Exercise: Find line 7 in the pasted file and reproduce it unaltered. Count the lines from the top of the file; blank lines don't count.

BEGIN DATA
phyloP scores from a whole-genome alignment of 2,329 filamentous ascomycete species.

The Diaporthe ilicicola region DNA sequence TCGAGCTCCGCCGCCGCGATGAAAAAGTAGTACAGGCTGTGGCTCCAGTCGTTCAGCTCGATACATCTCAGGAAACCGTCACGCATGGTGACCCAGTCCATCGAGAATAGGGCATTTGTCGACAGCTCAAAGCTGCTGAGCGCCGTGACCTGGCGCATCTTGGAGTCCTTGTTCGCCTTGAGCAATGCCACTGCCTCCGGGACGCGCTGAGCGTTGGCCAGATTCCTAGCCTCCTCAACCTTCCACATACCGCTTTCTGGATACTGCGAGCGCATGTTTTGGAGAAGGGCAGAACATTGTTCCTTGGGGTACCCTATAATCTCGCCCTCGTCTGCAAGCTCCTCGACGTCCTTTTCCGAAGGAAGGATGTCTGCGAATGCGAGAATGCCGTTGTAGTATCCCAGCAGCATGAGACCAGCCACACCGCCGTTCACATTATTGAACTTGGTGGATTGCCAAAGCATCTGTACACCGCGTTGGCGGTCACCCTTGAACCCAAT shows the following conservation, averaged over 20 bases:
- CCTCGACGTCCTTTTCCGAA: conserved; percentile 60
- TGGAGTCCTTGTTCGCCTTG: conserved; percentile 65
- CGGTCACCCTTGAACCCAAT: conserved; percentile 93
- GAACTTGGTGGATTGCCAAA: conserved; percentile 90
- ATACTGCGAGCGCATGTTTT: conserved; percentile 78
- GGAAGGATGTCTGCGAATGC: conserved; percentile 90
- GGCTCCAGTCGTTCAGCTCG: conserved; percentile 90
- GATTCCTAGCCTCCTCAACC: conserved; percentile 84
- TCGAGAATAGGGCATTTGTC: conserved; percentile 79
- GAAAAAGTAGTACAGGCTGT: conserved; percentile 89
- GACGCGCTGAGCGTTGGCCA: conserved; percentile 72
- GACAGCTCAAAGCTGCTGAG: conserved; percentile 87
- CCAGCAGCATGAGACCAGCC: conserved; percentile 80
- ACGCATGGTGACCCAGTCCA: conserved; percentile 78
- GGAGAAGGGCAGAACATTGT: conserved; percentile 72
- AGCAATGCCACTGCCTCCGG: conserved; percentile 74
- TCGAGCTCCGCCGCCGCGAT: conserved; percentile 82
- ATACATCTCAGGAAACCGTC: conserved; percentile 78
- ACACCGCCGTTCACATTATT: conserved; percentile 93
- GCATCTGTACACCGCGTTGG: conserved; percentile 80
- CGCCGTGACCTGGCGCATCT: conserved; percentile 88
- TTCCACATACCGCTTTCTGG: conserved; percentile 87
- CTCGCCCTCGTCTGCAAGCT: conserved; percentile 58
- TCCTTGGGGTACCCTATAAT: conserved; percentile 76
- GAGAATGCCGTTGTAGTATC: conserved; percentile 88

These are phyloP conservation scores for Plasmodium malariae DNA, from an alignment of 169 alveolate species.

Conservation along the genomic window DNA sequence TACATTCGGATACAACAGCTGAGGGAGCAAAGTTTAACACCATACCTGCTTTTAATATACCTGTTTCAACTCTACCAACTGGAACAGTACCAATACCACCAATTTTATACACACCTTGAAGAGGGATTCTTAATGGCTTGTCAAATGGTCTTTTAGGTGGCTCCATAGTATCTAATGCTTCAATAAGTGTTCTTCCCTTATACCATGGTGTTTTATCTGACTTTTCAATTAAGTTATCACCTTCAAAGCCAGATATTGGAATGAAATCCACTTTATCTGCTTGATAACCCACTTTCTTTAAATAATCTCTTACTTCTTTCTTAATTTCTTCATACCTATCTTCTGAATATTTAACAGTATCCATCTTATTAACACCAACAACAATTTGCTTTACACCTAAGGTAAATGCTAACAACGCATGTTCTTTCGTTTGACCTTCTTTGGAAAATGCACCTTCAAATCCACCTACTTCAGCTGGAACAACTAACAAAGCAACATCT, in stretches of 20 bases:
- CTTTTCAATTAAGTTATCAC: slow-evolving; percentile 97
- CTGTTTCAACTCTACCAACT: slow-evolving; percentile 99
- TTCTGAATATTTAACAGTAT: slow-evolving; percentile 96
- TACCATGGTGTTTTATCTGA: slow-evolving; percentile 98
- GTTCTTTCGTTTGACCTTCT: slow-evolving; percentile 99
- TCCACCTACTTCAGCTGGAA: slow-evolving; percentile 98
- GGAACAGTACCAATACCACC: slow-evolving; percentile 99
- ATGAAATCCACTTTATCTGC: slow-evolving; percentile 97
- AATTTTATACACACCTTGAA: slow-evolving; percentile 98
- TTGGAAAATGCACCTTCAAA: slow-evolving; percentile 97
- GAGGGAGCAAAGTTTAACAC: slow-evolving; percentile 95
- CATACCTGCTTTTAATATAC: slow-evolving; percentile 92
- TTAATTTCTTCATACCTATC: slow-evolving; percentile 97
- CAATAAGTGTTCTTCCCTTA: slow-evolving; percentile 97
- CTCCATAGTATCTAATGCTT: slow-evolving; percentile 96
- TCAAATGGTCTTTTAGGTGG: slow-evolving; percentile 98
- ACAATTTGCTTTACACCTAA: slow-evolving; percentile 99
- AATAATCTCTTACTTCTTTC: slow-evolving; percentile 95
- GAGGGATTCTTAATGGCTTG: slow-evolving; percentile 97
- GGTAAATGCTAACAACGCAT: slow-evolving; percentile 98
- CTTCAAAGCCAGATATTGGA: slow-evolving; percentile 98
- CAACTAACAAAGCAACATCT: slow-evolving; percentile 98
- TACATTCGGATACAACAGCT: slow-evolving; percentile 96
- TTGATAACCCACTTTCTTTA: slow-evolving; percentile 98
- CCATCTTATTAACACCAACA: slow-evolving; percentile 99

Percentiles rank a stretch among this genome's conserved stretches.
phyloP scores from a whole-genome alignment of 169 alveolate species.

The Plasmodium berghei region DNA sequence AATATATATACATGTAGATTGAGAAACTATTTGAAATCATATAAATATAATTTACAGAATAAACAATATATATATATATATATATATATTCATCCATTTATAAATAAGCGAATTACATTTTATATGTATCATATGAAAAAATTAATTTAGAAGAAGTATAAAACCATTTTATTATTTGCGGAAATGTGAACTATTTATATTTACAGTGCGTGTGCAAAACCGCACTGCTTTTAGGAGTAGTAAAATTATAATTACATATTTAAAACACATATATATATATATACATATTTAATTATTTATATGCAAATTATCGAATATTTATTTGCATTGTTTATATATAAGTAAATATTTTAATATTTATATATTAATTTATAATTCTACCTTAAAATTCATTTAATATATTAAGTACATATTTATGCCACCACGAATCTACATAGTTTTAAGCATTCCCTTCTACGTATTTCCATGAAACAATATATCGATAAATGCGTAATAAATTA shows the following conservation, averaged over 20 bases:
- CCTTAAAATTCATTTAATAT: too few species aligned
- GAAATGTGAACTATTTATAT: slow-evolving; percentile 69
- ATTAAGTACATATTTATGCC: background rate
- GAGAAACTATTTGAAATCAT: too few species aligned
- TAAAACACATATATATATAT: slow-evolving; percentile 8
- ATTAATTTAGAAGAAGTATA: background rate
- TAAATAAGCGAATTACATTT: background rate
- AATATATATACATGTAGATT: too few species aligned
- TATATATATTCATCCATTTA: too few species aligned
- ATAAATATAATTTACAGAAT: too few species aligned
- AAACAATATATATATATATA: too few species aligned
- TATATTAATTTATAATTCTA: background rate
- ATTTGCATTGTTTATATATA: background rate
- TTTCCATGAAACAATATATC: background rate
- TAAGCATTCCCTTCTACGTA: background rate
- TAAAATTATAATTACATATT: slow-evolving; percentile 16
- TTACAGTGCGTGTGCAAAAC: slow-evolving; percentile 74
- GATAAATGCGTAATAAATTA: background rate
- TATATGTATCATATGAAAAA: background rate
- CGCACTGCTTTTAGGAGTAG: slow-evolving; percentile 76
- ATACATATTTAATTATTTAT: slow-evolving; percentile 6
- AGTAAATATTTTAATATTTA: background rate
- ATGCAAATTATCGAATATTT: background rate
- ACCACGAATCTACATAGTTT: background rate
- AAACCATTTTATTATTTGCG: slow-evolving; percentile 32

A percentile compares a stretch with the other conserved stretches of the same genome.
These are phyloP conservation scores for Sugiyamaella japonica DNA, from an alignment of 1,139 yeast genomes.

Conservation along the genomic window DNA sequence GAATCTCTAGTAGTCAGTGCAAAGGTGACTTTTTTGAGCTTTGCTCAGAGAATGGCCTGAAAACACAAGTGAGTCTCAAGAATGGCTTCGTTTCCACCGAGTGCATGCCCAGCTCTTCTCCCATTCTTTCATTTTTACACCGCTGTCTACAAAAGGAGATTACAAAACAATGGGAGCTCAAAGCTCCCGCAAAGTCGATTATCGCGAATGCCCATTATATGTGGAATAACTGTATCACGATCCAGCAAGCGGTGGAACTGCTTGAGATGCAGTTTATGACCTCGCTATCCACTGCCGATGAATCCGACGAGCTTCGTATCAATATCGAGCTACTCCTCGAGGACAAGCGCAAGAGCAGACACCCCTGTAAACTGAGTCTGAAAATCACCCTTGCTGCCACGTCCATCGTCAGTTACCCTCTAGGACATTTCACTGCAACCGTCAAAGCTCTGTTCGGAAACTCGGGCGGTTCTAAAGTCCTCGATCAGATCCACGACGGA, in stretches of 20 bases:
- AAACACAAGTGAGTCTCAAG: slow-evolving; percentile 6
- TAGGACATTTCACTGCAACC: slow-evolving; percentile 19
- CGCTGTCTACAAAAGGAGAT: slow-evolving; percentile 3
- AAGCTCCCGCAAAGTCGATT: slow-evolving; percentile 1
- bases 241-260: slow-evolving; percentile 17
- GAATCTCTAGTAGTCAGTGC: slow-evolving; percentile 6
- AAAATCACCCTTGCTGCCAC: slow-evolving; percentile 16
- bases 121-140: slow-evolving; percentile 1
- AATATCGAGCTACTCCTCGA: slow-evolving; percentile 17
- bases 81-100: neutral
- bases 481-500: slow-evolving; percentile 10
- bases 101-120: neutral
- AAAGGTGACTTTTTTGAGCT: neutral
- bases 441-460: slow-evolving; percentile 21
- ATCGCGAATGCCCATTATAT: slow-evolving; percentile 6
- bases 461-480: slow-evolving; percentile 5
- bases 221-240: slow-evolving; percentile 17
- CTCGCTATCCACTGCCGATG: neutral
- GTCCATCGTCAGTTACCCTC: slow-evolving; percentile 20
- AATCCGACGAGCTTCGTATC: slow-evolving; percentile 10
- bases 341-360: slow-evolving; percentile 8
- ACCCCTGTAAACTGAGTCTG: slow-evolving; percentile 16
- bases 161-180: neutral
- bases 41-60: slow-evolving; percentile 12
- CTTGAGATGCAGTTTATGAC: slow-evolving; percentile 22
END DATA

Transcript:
- ATACTGCGAGCGCATGTTTT: conserved; percentile 78